Forage shortages causing rations to vary greatly

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Drought conditions in many areas of Michigan in 2011 and 2012 have led to some serious inventory challenges for dairy producers. Many producers who I work with have found themselves in a cycle of running out of haylage, going to a high corn silage ration, and then running out of corn silage, only to start the cycle over again with a high haylage diet.

Many previous Michigan State University Extension articles have talked about feed inventory planning and management, including one I wrote in Oct. 2011. One item that is easily overlooked in inventory planning and management is continuing to assess forage resources as the year progresses.

Once they begin feeding 2013 corn silage, producers should begin to track actual feed disappearance and compare that to the rations being fed on the farm. These early and regular check-ups will allow ration changes to ensure that we feed a more consistent ration while also maintaining an adequate supply to last us 2-4 months past the next harvest.

Measuring how much feed disappears (or is used up) over time can be achieved very simply in bunkers, bags and silos. On covered bunkers, measuring the length of the bunker monthly will allow for determination of forage usage. On bags, producers can follow the same method as used on bunkers, and often times they have a great “writing pad” with another bag sitting next to the one they are feeding from. Finally, counting doors in a silo and looking at capacity charts that take into effect moisture can help calculate forage usage out of silos.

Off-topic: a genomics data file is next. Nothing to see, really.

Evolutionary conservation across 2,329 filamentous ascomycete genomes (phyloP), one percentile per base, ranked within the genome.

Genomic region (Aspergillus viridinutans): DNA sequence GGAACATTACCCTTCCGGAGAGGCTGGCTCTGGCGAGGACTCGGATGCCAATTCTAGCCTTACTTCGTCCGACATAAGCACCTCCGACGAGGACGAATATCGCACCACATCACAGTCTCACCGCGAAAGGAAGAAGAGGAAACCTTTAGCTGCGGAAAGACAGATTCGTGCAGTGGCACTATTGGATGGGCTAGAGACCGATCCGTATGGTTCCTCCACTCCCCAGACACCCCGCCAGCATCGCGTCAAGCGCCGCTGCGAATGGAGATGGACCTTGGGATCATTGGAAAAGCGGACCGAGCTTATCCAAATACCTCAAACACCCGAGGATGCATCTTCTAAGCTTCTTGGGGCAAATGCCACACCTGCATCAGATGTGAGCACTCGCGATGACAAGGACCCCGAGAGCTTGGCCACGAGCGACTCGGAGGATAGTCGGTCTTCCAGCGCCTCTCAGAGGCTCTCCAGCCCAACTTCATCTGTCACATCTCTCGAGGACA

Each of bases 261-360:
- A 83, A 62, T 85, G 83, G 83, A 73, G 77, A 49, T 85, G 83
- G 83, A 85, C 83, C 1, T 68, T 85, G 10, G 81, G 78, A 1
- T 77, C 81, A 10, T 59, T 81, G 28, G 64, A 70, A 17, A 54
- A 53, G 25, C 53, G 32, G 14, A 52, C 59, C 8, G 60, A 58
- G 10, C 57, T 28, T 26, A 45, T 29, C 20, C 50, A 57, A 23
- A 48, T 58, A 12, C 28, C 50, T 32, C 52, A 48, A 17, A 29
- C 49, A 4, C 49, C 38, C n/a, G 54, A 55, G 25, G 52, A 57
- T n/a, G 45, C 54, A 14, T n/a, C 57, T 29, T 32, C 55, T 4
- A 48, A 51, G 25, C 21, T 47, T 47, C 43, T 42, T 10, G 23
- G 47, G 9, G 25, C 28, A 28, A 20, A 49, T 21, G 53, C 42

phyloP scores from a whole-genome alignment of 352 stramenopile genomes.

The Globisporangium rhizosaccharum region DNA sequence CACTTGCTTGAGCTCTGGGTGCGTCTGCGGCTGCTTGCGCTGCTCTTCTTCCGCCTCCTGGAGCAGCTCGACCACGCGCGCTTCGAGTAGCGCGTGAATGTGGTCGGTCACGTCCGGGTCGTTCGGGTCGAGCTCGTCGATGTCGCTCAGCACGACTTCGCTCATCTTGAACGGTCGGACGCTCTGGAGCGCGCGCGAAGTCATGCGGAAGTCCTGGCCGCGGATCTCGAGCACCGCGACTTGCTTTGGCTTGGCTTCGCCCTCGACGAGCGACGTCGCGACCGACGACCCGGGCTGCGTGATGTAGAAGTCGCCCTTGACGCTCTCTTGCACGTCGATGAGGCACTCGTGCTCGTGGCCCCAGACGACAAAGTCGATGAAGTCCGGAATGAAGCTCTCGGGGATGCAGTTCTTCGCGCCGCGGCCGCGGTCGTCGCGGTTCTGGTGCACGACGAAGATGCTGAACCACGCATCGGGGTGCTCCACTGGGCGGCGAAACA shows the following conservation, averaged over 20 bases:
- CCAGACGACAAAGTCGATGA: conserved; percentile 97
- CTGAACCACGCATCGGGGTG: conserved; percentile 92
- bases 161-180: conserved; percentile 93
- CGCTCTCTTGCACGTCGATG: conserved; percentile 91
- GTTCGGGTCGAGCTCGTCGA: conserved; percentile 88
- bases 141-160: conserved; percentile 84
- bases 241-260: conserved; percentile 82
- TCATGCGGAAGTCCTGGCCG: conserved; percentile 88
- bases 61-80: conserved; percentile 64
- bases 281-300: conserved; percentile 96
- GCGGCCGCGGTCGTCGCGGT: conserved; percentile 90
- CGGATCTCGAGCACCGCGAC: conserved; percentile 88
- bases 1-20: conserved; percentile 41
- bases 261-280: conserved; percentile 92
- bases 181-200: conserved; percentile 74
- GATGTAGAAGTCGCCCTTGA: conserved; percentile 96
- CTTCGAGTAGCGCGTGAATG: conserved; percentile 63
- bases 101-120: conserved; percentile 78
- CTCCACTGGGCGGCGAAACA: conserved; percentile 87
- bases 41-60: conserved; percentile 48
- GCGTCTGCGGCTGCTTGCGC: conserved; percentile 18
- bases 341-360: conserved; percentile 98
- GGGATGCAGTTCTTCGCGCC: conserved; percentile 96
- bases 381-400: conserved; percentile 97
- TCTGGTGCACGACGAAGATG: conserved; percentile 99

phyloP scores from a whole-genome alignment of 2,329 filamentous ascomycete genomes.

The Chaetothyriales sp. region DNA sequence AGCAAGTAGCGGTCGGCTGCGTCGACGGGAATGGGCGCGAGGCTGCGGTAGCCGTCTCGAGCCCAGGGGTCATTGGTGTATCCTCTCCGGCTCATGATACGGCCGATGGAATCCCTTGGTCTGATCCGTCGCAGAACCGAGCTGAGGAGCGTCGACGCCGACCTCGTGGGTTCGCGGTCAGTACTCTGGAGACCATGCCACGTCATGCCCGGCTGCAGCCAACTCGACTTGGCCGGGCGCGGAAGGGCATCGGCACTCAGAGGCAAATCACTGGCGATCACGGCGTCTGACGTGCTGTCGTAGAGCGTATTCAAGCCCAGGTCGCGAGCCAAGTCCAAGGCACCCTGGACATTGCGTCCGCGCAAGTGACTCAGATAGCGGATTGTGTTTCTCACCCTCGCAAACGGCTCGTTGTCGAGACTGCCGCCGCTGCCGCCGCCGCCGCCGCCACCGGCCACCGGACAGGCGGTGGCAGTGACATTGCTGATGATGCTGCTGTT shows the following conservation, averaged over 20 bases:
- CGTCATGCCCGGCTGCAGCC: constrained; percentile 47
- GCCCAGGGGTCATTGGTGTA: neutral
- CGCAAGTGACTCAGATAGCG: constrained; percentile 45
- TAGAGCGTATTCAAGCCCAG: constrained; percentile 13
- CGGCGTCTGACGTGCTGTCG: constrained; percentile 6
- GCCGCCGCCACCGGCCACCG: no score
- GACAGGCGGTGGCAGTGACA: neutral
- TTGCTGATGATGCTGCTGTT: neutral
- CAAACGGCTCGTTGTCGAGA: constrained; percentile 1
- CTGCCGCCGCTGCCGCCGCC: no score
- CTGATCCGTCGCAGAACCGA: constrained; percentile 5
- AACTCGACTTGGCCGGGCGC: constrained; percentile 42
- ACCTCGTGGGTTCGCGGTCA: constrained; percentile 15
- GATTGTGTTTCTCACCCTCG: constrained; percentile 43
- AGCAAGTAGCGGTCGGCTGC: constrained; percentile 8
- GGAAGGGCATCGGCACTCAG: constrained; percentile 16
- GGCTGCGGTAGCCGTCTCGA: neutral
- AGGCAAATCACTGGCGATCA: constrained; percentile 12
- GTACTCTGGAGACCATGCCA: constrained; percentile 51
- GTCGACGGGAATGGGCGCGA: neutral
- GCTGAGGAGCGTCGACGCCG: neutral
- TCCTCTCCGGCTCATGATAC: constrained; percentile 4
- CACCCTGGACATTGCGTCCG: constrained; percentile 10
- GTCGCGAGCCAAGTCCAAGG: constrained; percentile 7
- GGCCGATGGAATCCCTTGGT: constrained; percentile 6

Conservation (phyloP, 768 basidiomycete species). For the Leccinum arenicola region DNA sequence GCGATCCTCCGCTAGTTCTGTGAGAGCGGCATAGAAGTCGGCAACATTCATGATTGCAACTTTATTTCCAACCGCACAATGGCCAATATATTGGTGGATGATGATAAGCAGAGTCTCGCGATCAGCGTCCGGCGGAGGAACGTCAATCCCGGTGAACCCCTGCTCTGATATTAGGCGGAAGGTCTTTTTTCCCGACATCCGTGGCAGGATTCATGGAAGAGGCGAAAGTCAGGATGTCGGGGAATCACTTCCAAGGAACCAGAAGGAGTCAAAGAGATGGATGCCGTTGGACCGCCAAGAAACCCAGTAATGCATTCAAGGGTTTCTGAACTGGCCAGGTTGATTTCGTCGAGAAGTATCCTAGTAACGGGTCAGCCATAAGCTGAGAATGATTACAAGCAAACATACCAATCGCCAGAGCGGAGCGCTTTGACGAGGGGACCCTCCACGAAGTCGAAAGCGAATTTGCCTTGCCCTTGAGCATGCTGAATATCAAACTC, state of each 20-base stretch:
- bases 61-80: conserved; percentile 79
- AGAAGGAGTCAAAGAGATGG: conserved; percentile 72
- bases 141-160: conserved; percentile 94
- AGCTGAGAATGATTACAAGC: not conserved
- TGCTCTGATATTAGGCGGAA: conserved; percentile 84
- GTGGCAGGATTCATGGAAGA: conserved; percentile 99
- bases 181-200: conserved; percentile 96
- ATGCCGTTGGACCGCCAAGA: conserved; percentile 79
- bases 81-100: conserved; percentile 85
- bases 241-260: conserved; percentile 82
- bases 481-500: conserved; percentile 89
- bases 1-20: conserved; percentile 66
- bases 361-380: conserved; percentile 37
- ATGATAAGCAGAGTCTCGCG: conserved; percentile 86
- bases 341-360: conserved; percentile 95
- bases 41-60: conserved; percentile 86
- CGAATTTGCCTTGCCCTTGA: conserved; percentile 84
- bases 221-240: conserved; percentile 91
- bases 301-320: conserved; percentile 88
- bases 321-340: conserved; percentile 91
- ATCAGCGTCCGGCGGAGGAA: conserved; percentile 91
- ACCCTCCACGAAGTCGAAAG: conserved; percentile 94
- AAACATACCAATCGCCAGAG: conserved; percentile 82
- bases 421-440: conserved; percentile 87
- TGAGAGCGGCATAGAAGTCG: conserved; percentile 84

All this seems simplistic, but often producers are caught up in day to day operations and forget to do this simple check. If we do these monthly checks and make small adjustments to our rations we can build toward a 2-4 month extra supply recommended by Michigan State University Extension to ensure proper ensiling of next year’s forages. We will also avoid having to make drastic changes our rations when we run out of forages. No doubt, it may take more than one year’s harvest to get back to having an adequate surplus, but the path to more consistent rations begins with good feed inventory assessments, planning and management.

Want to see your feed reserves grow even faster? Reducing corn silage shrink from the average 25 percent down to 15 percent would save a 100 cow dairy $3,280 (at $60 corn silage or free up almost 3 acres (at 20 ton/acre yield)) Consider attending one of the MSU Extension Dairy Team’s “Shrink Your Feed Shrink” programs being held in four locations in late Jan. Sites include January 21: West Olive, Jan. 22: MSU Pavilion, Jan. 23: Bad Axe, Jan. 28: West Branch.

For more information on registration, please contact Faith Cullens at 989-224-5249 or cullensf@msu.edu.



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